Two months ago, President Trump tweeted that costs for Boeing's (BA) planned Air Force One replacement were "out of control." He said the program should be cancelled.

Since that Dec. 6 tweet, Boeing CEO Dennis Muilenburg has met with Trump twice, first in Florida and then in New York.

On Friday, Trump will visit Boeing's plant in North Charleston, S.C., for the rollout of Boeing's newest aircraft, the 787-10.

If nothing else, the sequence of events demonstrates Muilenburg's diplomacy skills. He has made lemonade from lemons.

Trump's tweet on Dec. 6 wasn't his first negative interaction with Boeing.

The North Charleston visit comes one year to the day after then-candidate Trump blasted Boeing for its plans to build a manufacturing facility in China, The Charleston Post and Courier pointed out Thursday.

"During a campaign stop in Walterboro, Trump charged the overseas facility would be the first step toward Boeing leaving South Carolina 'to make all their planes in China,'" the newspaper reported.

"Boeing just had a big order from China," Trump said during the Feb. 17, 2016, speech. "But China is making them build a massive airline facility. Right? Massive. Like bigger than anything you've seen. OK, you feel good about Boeing right now? Tell me in five years."

By this morning, Trump was feeling better about Boeing.

He tweeted, "Going to Charleston, South Carolina, in order to spend time with Boeing and talk jobs! Look forward to it."

Boeing arrived in North Charleston in 2011. It now builds 787s at the plant and employs 7,000 people. The Charleston economy has obviously benefited.

The story also has a divisive side. Boeing set up in South Carolina as part of an effort to diversify beyond its long-time manufacturing base in the Seattle area. That site is heavily unionized. The International Association of Machinists represents about 35,000 Boeing employees, mostly in Washington.

It may be said that the 787 Dreamliner represents an engineering miracle and a management disaster.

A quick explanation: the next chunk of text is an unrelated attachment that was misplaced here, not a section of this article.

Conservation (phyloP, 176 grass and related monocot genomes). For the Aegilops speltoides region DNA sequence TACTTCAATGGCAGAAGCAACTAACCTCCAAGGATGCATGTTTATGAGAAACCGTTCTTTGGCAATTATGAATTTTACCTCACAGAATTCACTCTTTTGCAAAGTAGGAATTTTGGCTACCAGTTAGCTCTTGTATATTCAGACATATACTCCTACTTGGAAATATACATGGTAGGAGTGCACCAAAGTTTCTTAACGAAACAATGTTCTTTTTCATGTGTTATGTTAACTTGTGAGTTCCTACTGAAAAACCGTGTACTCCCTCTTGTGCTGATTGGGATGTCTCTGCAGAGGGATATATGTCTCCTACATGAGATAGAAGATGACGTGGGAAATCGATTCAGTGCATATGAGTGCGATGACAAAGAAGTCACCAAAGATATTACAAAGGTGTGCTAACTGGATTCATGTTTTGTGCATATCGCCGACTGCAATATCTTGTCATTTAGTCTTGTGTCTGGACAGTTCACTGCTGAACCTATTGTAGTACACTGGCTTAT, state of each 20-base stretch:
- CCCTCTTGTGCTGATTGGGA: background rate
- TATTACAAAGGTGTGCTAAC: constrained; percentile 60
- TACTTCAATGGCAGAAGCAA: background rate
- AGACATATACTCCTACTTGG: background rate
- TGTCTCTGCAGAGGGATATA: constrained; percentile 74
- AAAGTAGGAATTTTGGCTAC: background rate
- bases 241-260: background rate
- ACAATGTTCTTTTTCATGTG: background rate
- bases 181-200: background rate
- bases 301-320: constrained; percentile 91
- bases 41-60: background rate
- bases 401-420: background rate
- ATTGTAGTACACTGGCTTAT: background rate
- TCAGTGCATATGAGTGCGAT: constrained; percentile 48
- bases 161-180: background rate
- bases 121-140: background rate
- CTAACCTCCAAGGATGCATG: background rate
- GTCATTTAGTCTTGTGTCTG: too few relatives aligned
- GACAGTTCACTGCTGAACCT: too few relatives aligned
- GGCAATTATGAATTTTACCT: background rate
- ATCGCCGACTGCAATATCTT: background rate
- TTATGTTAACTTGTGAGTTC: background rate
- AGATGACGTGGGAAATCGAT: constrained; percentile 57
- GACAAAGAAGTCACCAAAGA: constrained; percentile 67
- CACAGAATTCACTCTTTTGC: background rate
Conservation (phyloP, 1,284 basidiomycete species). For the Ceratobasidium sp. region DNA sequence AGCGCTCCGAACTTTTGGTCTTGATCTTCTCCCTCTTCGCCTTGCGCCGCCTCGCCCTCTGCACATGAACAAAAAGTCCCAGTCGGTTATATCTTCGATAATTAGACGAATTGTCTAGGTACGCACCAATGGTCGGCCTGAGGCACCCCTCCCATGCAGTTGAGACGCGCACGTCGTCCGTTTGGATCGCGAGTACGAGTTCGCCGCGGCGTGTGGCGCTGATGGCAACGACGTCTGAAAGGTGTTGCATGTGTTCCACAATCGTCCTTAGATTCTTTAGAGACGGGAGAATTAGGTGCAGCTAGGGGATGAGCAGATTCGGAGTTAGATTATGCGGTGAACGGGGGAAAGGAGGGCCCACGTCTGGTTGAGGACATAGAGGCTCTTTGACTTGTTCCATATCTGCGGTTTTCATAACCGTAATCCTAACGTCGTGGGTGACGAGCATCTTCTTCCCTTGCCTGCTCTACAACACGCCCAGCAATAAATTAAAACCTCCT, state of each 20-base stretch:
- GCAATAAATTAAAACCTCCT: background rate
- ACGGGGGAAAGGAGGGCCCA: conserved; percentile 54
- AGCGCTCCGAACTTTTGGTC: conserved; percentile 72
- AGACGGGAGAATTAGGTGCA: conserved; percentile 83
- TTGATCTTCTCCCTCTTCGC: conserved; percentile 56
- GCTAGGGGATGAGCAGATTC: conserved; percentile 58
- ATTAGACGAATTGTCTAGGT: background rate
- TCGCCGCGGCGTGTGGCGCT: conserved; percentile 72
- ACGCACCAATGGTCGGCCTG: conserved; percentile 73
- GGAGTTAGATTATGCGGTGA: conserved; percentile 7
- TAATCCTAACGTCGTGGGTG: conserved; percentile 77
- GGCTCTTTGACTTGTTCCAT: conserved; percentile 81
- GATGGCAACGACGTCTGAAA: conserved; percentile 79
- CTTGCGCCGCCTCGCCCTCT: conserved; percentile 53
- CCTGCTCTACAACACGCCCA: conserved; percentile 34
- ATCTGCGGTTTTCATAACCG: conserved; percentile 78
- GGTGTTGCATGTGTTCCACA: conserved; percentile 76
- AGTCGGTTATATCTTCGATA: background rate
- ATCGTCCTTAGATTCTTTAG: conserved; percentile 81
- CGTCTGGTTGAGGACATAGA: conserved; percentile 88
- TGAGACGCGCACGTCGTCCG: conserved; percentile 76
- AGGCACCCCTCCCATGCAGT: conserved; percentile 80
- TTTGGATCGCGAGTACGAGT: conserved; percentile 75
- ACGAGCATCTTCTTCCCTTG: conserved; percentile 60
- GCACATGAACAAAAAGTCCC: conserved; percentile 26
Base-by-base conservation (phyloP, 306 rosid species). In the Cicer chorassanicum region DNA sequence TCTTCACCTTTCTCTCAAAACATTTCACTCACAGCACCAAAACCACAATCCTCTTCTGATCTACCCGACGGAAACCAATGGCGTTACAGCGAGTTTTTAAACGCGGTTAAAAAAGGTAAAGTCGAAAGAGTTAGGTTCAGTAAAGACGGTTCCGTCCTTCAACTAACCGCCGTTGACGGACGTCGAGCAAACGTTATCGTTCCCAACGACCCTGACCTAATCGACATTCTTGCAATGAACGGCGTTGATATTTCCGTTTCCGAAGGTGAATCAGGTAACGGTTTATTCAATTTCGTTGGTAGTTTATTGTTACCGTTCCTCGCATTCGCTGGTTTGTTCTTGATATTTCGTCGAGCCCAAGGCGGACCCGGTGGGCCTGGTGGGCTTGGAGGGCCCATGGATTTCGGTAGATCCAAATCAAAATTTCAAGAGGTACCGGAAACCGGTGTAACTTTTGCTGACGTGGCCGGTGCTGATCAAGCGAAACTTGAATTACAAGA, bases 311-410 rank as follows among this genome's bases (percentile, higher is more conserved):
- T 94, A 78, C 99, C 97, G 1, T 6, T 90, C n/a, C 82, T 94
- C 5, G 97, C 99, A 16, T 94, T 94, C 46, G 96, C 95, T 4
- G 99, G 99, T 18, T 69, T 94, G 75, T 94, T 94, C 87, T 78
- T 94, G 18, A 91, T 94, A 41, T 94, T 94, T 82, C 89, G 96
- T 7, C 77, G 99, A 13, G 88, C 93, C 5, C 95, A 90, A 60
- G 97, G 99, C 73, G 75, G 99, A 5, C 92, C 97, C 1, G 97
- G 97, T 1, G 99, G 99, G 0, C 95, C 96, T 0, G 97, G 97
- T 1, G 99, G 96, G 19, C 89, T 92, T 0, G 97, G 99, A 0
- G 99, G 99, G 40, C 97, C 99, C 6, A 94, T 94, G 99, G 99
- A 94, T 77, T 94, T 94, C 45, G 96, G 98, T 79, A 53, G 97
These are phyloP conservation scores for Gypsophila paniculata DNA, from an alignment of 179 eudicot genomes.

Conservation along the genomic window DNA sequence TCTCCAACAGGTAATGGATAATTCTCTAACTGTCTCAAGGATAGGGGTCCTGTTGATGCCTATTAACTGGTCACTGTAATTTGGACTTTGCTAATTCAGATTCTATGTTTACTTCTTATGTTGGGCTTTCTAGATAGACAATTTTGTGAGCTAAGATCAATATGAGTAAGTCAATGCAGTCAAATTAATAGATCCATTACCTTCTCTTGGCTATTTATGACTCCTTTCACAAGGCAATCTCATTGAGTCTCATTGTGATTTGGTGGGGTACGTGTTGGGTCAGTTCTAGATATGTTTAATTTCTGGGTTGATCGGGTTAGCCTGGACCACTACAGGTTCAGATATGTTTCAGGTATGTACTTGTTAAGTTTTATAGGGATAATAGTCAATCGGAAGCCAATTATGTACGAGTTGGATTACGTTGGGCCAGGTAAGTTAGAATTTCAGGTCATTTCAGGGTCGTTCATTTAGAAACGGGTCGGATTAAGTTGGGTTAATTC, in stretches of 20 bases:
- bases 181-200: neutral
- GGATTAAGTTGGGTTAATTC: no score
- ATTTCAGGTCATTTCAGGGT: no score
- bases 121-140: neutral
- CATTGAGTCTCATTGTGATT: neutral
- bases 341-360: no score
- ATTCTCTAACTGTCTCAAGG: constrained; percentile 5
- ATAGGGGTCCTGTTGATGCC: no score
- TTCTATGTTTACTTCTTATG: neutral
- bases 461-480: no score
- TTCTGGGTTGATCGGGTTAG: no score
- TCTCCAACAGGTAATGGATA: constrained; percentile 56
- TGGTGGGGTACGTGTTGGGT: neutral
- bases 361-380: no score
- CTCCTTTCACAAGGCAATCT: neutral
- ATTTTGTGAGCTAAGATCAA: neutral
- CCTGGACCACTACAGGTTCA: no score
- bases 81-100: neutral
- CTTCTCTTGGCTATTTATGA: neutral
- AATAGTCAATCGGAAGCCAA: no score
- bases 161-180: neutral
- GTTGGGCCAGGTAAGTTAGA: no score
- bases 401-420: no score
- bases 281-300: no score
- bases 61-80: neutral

The airplane has extended the range of commercial flight because its relative light weight means it can fly as far as larger aircraft while carrying less fuel.

For instance, in 2014 United flew a 787 on the 6,587-mile trip from San Francisco to Chengdu, China, the first commercial flight ever from the continental U.S. to interior China. The market, at least initially, did not have enough passengers for a bigger aircraft.

But Boeing's mismanaged effort to sidestep unions and establish a global supply system resulted in extremely high costs. Today, the 787 program has about $30 billion in deferred costs.

On Tuesday, about 3,000 North Charleston Boeing production workers beat back an IAM effort to unionize them in a lopsided vote with 74% against unionization.

Trump's relationship with transportation industry unions remains unclear, but in general Republicans, who dominate South Carolina politics, have opposed unionization.

So far, Boeing has delivered 513 Dreamliners, all 787-8s and 787-9s.

Watch More: Trump Finds a New Way to Measure his Presidency: the Stock Market

 Unlike its predecessors, the 787-10 will be assembled only in North Charleston. This is because the plane's mid-fuselage section is too long to fit into the Dreamlifter cargo aircraft that typically transports sections between North Charleston and Everett, Wash.

The 787-10 will be the biggest aircraft in the 787 family, 224 feet long with seating for about 330 passengers. It will also have the shortest range, about 6,430 nautical miles. Boeing began taking orders in 2013 and now has 154 of them. Launch customer Singapore Airlines expects its first aircraft in 2018.

This article is commentary by an independent contributor. At the time of publication, the author held no positions in the stocks mentioned.

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